Authors

Leslie Tucker

Document Type

Report

Publication Date

1-28-2008

Abstract

Researchers are exploring how genetic variations among individuals may help explain why a drug can work well in some people and poorly (or not at all) in others, including those who appear to have the same disease. Pharmacogenomics, as this new field is called, aims to help physicians make use of genetic tests to distinguish among patients whose genetic characteristics predispose them to respond in certain ways to certain medicines. If physicians can use this information to quickly and reliably choose the appropriate drug at the most effective dose for each patient, they may produce better patient outcomes and save health care dollars. An understanding of the genetic variables that influence drug response could also help pharmaceutical companies design new, more effective therapies. Although it is early in the development of pharmacogenomics, there are indications that this promising new technology has begun to challenge public policies to keep pace. Issues surrounding the safety, access, cost, and ethical dimensions of new clinical genetic tests and targeted drug therapies will need to be addressed if pharmacogenomics is to fulfill its potential. Conceptually, few of the issues raised by pharmacogenomics are unique to the field—or even to genetics—but all will have to be considered explicitly in the context of this new technology.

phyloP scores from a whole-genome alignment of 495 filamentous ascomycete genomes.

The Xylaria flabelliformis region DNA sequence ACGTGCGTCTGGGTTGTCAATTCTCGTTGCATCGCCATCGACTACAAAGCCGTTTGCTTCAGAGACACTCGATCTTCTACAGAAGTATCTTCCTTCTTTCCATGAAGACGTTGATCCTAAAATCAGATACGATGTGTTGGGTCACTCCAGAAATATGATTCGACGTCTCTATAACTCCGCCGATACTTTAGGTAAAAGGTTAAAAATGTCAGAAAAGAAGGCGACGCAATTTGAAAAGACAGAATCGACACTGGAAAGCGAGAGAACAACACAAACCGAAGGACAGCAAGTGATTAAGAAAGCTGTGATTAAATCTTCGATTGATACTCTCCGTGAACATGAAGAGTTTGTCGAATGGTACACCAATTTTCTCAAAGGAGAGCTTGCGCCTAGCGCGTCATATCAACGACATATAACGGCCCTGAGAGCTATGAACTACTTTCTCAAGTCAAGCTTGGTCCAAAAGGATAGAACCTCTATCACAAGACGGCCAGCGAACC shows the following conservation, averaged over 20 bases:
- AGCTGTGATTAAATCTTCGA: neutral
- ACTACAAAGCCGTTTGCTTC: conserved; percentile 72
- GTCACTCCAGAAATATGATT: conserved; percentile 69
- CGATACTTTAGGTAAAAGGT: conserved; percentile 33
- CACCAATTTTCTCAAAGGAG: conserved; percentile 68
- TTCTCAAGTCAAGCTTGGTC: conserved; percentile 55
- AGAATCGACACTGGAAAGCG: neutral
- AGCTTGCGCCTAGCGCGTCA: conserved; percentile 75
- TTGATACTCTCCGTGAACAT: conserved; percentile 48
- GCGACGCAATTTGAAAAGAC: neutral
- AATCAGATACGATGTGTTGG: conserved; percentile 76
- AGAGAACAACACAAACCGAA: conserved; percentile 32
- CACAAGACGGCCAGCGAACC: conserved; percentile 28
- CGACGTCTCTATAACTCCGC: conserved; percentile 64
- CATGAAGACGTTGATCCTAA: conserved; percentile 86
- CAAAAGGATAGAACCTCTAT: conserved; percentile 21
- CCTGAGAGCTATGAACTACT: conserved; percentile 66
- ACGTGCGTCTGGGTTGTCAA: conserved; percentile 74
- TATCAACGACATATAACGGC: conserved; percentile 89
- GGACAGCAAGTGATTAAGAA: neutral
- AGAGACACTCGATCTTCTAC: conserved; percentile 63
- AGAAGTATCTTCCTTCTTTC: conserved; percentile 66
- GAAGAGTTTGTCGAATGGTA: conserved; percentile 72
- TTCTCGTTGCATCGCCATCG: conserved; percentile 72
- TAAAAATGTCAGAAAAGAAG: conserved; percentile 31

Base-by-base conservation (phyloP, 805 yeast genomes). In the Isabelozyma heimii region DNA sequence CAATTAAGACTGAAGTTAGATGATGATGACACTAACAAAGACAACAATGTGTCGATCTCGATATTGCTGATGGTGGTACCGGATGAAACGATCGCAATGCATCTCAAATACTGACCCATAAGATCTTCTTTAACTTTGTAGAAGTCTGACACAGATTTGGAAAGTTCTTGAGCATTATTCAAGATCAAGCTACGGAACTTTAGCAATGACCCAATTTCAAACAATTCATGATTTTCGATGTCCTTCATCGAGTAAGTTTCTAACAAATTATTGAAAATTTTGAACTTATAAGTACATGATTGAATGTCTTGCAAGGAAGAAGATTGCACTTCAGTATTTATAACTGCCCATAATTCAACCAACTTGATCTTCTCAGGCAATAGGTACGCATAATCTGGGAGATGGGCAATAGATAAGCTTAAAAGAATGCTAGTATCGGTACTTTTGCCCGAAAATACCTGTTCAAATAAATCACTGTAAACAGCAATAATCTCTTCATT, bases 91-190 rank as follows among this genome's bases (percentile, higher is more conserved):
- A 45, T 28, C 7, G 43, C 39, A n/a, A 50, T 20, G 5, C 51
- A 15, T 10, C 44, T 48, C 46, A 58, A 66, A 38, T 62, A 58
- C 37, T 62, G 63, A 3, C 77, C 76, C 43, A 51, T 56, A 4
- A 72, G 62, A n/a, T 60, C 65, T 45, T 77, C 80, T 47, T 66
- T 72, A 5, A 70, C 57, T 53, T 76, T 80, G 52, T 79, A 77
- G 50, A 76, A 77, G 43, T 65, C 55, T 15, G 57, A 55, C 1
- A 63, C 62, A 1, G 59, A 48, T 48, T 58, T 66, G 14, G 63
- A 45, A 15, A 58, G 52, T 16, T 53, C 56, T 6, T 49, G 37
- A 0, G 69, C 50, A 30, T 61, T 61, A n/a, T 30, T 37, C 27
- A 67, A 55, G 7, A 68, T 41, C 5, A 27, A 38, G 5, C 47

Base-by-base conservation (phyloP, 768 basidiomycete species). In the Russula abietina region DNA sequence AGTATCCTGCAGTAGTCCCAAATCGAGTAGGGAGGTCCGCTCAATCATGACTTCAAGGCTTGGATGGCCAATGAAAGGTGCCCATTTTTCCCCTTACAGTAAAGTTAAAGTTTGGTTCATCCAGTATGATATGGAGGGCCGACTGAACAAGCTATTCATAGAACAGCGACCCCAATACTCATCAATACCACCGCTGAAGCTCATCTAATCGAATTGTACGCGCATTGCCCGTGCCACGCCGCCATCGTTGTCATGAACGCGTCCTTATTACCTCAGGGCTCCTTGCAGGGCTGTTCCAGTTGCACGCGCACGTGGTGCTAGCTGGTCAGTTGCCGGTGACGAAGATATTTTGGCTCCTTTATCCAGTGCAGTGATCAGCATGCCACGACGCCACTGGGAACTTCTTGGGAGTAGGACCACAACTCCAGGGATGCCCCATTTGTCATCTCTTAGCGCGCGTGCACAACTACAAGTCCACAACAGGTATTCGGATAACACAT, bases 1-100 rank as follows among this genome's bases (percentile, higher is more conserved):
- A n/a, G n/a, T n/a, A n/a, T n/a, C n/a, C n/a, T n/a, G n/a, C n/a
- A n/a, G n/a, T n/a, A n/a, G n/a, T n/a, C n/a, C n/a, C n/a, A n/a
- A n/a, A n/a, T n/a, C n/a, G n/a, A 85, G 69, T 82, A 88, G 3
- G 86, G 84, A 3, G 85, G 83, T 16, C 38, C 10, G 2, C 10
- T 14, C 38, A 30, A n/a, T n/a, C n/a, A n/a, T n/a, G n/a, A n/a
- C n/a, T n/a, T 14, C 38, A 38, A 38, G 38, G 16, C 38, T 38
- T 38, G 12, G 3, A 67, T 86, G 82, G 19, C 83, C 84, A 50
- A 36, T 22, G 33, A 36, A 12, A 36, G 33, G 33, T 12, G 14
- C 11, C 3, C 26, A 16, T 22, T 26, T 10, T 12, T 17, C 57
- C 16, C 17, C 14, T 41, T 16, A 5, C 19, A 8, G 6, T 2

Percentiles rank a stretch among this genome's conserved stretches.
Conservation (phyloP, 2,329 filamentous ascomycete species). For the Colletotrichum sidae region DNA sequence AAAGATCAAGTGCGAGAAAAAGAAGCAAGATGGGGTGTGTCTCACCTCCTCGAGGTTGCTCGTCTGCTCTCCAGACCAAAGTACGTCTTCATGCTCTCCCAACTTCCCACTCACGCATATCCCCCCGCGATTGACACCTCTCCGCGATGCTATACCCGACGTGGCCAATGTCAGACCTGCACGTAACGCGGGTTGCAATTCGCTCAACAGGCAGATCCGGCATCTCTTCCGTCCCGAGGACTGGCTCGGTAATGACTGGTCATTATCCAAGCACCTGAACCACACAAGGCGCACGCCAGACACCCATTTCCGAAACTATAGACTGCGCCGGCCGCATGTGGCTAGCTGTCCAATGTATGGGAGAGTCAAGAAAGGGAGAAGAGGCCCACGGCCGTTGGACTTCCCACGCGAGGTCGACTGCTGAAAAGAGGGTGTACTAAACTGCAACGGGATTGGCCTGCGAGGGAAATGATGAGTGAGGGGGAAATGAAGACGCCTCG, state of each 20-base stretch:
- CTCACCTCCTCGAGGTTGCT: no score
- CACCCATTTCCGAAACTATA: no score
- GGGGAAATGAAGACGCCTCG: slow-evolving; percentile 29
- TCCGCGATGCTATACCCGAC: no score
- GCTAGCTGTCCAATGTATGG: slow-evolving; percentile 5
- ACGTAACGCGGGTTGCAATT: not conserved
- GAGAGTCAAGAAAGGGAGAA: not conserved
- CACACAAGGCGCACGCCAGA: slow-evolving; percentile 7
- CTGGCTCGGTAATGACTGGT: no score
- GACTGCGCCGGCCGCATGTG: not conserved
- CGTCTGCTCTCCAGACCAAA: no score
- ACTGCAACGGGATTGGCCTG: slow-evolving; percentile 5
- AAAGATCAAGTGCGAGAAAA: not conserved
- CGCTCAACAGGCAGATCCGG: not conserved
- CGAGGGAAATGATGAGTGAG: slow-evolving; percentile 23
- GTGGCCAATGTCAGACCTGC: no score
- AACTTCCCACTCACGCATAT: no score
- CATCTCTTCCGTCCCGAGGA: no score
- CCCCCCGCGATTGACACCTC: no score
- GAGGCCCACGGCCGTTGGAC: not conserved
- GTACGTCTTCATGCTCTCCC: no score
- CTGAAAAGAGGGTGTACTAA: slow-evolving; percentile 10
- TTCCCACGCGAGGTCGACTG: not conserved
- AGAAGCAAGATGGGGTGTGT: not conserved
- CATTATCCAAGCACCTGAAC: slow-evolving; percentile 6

Open Access

yes

 
 

To view the content in your browser, please download Adobe Reader or, alternately,
you may Download the file to your hard drive.

NOTE: The latest versions of Adobe Reader do not support viewing PDF files within Firefox on Mac OS and if you are using a modern (Intel) Mac, there is no official plugin for viewing PDF files within the browser window.